AnsweredAssumed Answered

A Trial Explanation on the Elemental Stability by Introduction of Imaginary Electric Charge to Neutrons

Question asked by Mitsuru Yamada on Jun 13, 2012
Latest reply on Mar 16, 2013 by Mitsuru Yamada

Think the Maxwell's equations.

Assume here a big assumption that a neutron has a pure imaginary electric charge.

From the Maxwell's equations, it can be anticipated that such a neutron produces pure imaginary electromagnetic fields around itself.

The present electromagnetism teaches us that the energy of an electromagnetic field is given by the sum of E^2+B^2.

So that for the pure imagenary electromagnetic fields, the energy becomes negative.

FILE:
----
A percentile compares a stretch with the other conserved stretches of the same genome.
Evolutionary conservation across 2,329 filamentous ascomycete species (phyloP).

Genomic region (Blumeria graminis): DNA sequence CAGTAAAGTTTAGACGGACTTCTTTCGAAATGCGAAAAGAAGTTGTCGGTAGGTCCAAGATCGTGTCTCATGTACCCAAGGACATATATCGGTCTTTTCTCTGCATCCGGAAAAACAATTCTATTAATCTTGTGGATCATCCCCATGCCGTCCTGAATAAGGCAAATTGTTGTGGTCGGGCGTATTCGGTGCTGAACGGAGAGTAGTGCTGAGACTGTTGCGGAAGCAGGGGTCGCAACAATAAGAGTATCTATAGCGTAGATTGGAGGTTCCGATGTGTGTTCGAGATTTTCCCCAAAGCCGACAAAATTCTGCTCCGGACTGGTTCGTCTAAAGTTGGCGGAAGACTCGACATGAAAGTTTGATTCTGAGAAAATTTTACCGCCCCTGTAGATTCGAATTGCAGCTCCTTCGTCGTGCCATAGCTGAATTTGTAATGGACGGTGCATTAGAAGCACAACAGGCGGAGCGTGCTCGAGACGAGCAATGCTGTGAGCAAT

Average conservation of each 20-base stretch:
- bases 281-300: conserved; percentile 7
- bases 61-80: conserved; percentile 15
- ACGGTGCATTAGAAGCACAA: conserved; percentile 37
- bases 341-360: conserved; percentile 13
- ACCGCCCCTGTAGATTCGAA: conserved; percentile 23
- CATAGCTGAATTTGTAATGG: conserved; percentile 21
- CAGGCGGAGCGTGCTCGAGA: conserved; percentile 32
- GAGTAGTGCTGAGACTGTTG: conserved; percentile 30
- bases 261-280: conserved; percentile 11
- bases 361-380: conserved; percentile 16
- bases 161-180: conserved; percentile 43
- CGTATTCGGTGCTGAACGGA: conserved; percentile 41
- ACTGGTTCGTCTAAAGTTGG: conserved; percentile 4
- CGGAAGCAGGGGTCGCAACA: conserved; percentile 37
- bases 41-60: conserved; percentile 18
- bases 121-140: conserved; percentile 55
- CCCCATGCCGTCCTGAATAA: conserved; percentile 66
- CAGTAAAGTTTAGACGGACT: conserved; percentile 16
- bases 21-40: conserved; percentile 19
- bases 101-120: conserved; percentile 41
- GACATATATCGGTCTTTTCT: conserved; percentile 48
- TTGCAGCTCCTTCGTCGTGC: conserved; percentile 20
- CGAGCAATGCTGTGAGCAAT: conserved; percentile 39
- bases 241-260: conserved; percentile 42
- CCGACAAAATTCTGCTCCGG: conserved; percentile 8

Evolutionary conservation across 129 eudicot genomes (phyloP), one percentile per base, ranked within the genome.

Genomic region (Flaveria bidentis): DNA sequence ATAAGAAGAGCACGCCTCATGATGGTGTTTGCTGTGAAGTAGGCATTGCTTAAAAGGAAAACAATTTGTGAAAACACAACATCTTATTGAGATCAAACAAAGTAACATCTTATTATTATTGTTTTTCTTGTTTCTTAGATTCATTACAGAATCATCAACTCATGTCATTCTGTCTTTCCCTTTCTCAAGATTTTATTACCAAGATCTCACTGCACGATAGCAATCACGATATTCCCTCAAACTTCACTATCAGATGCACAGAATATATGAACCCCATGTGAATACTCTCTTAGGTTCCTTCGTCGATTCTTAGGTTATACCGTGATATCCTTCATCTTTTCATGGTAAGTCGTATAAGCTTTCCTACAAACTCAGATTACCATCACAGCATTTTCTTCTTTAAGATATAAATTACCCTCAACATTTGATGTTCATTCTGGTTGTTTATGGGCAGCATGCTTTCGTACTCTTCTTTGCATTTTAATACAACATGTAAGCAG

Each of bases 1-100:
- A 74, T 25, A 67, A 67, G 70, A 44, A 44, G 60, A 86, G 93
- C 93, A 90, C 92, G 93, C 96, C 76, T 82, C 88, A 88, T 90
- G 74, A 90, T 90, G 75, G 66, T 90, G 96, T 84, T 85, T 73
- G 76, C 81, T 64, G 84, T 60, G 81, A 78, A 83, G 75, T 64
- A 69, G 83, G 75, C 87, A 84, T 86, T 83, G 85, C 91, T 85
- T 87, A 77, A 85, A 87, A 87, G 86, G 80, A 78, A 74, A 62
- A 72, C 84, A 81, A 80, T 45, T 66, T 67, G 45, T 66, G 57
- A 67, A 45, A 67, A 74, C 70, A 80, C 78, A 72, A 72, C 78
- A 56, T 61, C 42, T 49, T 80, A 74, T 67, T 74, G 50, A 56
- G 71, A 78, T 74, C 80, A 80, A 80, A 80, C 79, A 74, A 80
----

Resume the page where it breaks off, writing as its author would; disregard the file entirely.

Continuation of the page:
Energy(neutron)=(iEn)^2+(iBn)^2=-En^2-Bn^2<0    (1)


On the other hand, protons each of which has pure real electric charge repel each other.

This repulsion can be considered as a result of Maxwell's stress, which in turn, can be related to the electromagnetic energy around the protons.  This energy is positive since the proton's electric charge is pure real.


Energy(protons)=Ep^2+Bp^2>0     (2)


If we combine appropriate numbers of protons and neutrons, then the proton's repulsive stress energy might be cancelled out because proton's energy and neutron's energy counteract as shown in the above equations (1) and (2).  As a result each proton does not exert repulsive force on each other anymore.  Therefore elemental nucleus can continue to exist stably only if an appropriate number of neutrons participate to constitute the nucleus.


How do you like this idea?


A Physical Dreamer

June 13, 2012